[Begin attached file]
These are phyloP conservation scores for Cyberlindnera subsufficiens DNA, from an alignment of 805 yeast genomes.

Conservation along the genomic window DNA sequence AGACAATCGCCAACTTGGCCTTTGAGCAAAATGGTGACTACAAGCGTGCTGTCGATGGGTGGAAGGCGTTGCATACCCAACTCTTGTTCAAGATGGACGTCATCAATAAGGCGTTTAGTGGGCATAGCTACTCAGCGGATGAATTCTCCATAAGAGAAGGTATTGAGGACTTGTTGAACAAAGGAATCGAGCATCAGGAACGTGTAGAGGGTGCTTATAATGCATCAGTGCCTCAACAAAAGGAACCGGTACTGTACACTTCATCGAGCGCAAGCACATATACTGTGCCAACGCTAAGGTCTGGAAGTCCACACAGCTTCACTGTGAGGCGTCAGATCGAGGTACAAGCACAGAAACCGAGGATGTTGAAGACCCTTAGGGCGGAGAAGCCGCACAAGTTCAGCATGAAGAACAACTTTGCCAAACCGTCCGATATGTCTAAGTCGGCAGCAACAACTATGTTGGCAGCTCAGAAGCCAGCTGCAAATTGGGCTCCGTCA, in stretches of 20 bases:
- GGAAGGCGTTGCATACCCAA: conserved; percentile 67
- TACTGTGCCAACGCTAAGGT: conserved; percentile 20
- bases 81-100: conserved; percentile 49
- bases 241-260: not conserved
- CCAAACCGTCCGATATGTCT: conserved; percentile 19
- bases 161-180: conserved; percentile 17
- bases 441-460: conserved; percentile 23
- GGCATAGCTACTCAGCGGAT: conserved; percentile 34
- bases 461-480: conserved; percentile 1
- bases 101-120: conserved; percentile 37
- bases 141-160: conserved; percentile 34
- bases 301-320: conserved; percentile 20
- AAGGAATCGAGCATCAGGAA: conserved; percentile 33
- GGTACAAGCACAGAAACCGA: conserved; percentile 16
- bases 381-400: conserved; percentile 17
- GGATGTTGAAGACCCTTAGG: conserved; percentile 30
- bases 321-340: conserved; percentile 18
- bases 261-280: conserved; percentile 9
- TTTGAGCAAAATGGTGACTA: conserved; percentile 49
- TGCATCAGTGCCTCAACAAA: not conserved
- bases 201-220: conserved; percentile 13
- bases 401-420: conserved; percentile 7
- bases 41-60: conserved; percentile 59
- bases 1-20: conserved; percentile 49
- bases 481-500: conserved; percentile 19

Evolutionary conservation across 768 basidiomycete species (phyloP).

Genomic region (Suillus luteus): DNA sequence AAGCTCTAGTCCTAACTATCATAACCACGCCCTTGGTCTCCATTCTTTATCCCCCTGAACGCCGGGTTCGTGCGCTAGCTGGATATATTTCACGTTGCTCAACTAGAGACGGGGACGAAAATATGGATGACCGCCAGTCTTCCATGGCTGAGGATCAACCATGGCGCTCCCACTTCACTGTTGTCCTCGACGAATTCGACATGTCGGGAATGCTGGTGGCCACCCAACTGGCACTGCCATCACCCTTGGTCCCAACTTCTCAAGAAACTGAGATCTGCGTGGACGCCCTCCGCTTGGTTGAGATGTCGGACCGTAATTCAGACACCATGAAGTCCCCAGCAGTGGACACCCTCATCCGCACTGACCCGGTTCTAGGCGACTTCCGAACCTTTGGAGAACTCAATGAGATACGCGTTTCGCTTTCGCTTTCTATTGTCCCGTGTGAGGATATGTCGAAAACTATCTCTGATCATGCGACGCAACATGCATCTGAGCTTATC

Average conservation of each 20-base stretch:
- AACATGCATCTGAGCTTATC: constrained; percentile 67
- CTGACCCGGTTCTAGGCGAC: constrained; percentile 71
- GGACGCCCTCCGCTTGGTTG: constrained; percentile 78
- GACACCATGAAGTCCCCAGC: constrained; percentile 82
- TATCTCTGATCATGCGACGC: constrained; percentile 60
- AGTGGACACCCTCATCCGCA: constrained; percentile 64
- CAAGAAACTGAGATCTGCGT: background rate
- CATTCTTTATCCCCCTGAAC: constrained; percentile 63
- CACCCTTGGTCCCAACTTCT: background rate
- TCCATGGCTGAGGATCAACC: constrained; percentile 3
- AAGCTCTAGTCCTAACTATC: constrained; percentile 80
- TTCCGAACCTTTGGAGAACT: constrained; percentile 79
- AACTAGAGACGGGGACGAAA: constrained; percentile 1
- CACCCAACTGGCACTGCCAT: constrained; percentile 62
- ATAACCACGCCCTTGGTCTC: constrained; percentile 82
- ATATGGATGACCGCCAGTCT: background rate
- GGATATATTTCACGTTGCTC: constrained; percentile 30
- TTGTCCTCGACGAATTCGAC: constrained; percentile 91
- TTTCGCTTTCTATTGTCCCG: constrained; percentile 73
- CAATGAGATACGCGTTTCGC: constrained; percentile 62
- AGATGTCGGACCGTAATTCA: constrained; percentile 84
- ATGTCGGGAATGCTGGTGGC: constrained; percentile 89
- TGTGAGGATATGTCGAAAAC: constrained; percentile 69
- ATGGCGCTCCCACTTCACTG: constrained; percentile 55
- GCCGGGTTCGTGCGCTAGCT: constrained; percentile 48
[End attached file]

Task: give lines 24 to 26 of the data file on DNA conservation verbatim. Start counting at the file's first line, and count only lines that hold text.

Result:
- bases 401-420: conserved; percentile 7
- bases 41-60: conserved; percentile 59
- bases 1-20: conserved; percentile 49